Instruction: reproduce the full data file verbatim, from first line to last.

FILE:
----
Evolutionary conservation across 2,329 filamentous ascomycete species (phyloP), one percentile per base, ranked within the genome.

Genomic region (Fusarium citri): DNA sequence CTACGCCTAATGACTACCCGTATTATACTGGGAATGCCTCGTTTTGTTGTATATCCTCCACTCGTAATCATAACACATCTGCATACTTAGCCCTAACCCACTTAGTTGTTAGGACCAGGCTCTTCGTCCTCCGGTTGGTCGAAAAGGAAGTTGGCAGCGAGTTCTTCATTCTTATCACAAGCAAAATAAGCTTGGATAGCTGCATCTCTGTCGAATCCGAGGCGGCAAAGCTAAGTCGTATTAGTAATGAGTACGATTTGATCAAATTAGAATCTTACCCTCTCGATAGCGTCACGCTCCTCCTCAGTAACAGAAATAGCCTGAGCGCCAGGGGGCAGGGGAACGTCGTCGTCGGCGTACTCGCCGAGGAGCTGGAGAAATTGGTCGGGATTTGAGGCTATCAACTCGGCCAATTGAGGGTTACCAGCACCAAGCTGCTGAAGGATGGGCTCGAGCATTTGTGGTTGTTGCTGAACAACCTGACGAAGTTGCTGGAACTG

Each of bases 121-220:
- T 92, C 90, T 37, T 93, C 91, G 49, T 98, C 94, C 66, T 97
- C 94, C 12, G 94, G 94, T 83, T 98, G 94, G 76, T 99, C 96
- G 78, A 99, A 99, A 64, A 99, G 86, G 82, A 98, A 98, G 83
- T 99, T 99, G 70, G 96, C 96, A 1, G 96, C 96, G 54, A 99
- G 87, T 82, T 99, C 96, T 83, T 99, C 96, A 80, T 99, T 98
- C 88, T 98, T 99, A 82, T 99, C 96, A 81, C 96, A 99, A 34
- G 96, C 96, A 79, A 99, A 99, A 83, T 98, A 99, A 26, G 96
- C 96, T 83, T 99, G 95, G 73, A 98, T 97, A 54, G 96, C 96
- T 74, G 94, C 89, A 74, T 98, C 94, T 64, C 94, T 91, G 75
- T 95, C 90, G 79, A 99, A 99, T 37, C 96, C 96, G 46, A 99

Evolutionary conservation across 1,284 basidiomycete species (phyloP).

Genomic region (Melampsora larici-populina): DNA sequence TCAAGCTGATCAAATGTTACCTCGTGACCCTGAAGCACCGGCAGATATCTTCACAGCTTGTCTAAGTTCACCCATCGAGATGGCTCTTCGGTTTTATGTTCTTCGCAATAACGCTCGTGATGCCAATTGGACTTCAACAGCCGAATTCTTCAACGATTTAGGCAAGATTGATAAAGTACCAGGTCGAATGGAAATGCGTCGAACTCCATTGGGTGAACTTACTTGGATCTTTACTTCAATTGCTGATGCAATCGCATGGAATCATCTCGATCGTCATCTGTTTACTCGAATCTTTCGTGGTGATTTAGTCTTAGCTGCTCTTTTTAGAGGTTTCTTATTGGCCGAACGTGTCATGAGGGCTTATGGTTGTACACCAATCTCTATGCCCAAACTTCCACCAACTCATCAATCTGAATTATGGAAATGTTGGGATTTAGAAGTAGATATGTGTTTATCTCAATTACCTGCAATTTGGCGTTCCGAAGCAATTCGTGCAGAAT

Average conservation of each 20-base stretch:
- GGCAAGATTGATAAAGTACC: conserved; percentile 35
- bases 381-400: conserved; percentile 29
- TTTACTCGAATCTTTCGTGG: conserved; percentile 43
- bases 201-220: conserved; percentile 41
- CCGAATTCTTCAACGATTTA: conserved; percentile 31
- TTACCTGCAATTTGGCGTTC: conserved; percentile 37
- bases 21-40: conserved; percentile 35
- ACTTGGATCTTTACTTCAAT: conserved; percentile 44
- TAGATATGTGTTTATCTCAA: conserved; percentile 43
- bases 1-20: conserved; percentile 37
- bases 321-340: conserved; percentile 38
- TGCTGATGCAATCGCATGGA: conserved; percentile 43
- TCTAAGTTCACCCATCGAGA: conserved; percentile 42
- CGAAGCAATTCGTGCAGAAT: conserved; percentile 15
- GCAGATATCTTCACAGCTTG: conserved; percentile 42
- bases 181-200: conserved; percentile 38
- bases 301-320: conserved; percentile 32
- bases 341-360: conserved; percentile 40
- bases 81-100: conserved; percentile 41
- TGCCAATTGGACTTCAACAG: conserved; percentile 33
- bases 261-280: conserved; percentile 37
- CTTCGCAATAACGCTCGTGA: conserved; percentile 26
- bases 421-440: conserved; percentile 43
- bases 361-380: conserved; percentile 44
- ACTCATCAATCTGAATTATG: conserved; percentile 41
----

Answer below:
Evolutionary conservation across 2,329 filamentous ascomycete species (phyloP), one percentile per base, ranked within the genome.

Genomic region (Fusarium citri): DNA sequence CTACGCCTAATGACTACCCGTATTATACTGGGAATGCCTCGTTTTGTTGTATATCCTCCACTCGTAATCATAACACATCTGCATACTTAGCCCTAACCCACTTAGTTGTTAGGACCAGGCTCTTCGTCCTCCGGTTGGTCGAAAAGGAAGTTGGCAGCGAGTTCTTCATTCTTATCACAAGCAAAATAAGCTTGGATAGCTGCATCTCTGTCGAATCCGAGGCGGCAAAGCTAAGTCGTATTAGTAATGAGTACGATTTGATCAAATTAGAATCTTACCCTCTCGATAGCGTCACGCTCCTCCTCAGTAACAGAAATAGCCTGAGCGCCAGGGGGCAGGGGAACGTCGTCGTCGGCGTACTCGCCGAGGAGCTGGAGAAATTGGTCGGGATTTGAGGCTATCAACTCGGCCAATTGAGGGTTACCAGCACCAAGCTGCTGAAGGATGGGCTCGAGCATTTGTGGTTGTTGCTGAACAACCTGACGAAGTTGCTGGAACTG

Each of bases 121-220:
- T 92, C 90, T 37, T 93, C 91, G 49, T 98, C 94, C 66, T 97
- C 94, C 12, G 94, G 94, T 83, T 98, G 94, G 76, T 99, C 96
- G 78, A 99, A 99, A 64, A 99, G 86, G 82, A 98, A 98, G 83
- T 99, T 99, G 70, G 96, C 96, A 1, G 96, C 96, G 54, A 99
- G 87, T 82, T 99, C 96, T 83, T 99, C 96, A 80, T 99, T 98
- C 88, T 98, T 99, A 82, T 99, C 96, A 81, C 96, A 99, A 34
- G 96, C 96, A 79, A 99, A 99, A 83, T 98, A 99, A 26, G 96
- C 96, T 83, T 99, G 95, G 73, A 98, T 97, A 54, G 96, C 96
- T 74, G 94, C 89, A 74, T 98, C 94, T 64, C 94, T 91, G 75
- T 95, C 90, G 79, A 99, A 99, T 37, C 96, C 96, G 46, A 99

Evolutionary conservation across 1,284 basidiomycete species (phyloP).

Genomic region (Melampsora larici-populina): DNA sequence TCAAGCTGATCAAATGTTACCTCGTGACCCTGAAGCACCGGCAGATATCTTCACAGCTTGTCTAAGTTCACCCATCGAGATGGCTCTTCGGTTTTATGTTCTTCGCAATAACGCTCGTGATGCCAATTGGACTTCAACAGCCGAATTCTTCAACGATTTAGGCAAGATTGATAAAGTACCAGGTCGAATGGAAATGCGTCGAACTCCATTGGGTGAACTTACTTGGATCTTTACTTCAATTGCTGATGCAATCGCATGGAATCATCTCGATCGTCATCTGTTTACTCGAATCTTTCGTGGTGATTTAGTCTTAGCTGCTCTTTTTAGAGGTTTCTTATTGGCCGAACGTGTCATGAGGGCTTATGGTTGTACACCAATCTCTATGCCCAAACTTCCACCAACTCATCAATCTGAATTATGGAAATGTTGGGATTTAGAAGTAGATATGTGTTTATCTCAATTACCTGCAATTTGGCGTTCCGAAGCAATTCGTGCAGAAT

Average conservation of each 20-base stretch:
- GGCAAGATTGATAAAGTACC: conserved; percentile 35
- bases 381-400: conserved; percentile 29
- TTTACTCGAATCTTTCGTGG: conserved; percentile 43
- bases 201-220: conserved; percentile 41
- CCGAATTCTTCAACGATTTA: conserved; percentile 31
- TTACCTGCAATTTGGCGTTC: conserved; percentile 37
- bases 21-40: conserved; percentile 35
- ACTTGGATCTTTACTTCAAT: conserved; percentile 44
- TAGATATGTGTTTATCTCAA: conserved; percentile 43
- bases 1-20: conserved; percentile 37
- bases 321-340: conserved; percentile 38
- TGCTGATGCAATCGCATGGA: conserved; percentile 43
- TCTAAGTTCACCCATCGAGA: conserved; percentile 42
- CGAAGCAATTCGTGCAGAAT: conserved; percentile 15
- GCAGATATCTTCACAGCTTG: conserved; percentile 42
- bases 181-200: conserved; percentile 38
- bases 301-320: conserved; percentile 32
- bases 341-360: conserved; percentile 40
- bases 81-100: conserved; percentile 41
- TGCCAATTGGACTTCAACAG: conserved; percentile 33
- bases 261-280: conserved; percentile 37
- CTTCGCAATAACGCTCGTGA: conserved; percentile 26
- bases 421-440: conserved; percentile 43
- bases 361-380: conserved; percentile 44
- ACTCATCAATCTGAATTATG: conserved; percentile 41